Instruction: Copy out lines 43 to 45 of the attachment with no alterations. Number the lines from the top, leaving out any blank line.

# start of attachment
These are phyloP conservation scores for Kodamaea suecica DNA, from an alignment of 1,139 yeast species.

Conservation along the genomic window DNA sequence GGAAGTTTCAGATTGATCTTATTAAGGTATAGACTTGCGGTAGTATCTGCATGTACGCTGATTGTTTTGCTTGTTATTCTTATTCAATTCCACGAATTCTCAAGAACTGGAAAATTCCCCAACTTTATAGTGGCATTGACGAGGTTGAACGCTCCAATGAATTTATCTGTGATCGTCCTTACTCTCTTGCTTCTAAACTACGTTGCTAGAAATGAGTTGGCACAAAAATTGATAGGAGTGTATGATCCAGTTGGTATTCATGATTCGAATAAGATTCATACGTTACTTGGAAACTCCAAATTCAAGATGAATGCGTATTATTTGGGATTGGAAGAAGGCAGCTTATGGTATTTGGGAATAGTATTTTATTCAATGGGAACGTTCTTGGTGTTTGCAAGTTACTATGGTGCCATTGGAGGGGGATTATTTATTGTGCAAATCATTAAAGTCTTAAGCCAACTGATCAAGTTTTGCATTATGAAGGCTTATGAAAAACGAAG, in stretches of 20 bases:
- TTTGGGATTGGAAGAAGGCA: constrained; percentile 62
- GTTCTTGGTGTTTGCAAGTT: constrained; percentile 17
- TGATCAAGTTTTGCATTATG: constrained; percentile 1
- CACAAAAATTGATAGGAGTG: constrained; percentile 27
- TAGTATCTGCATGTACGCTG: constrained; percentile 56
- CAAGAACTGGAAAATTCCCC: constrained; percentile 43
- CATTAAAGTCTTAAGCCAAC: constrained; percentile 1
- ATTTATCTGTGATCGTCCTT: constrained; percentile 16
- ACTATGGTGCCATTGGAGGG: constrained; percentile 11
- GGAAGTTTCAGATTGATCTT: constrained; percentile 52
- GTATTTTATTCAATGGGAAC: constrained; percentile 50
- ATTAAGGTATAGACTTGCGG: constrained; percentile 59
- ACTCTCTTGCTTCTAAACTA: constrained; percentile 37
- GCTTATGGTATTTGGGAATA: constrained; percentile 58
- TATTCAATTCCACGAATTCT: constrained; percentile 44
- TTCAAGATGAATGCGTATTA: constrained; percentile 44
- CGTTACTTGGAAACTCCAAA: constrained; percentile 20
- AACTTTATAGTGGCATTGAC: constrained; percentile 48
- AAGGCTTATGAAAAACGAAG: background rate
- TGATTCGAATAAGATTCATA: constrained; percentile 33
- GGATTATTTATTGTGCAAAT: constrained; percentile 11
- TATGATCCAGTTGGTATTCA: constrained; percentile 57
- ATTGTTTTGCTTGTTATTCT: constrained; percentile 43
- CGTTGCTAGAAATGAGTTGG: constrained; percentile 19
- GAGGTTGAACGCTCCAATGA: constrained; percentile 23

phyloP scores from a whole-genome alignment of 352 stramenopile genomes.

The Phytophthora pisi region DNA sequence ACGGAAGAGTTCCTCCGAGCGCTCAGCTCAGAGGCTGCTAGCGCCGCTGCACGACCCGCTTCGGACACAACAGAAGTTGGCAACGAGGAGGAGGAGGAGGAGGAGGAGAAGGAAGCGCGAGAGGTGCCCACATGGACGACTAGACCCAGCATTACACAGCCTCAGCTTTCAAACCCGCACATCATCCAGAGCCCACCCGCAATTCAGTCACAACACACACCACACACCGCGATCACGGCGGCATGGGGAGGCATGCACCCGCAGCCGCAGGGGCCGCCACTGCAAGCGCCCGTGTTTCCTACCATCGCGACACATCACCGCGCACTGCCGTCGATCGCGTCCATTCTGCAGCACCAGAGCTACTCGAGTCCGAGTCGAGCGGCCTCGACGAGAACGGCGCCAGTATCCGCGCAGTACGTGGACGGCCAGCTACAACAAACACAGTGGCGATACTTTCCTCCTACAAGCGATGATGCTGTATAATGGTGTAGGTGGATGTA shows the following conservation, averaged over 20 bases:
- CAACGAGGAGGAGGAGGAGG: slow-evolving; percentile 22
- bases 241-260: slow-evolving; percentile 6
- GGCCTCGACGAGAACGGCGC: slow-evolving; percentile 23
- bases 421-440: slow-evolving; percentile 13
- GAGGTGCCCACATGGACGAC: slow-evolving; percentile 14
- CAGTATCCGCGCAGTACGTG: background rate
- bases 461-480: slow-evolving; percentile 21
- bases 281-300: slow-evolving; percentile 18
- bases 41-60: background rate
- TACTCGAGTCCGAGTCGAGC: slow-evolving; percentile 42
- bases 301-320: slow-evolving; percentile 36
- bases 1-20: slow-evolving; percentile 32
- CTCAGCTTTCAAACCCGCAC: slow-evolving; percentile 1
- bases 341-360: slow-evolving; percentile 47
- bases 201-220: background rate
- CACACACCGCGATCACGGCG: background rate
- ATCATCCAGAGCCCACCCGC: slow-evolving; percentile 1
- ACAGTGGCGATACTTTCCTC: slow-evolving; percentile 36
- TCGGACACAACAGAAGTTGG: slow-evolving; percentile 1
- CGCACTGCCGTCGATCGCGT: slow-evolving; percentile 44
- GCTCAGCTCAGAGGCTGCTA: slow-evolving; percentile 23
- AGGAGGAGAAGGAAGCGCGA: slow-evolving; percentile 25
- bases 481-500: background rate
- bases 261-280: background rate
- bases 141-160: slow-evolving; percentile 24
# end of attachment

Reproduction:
- bases 341-360: slow-evolving; percentile 47
- bases 201-220: background rate
- CACACACCGCGATCACGGCG: background rate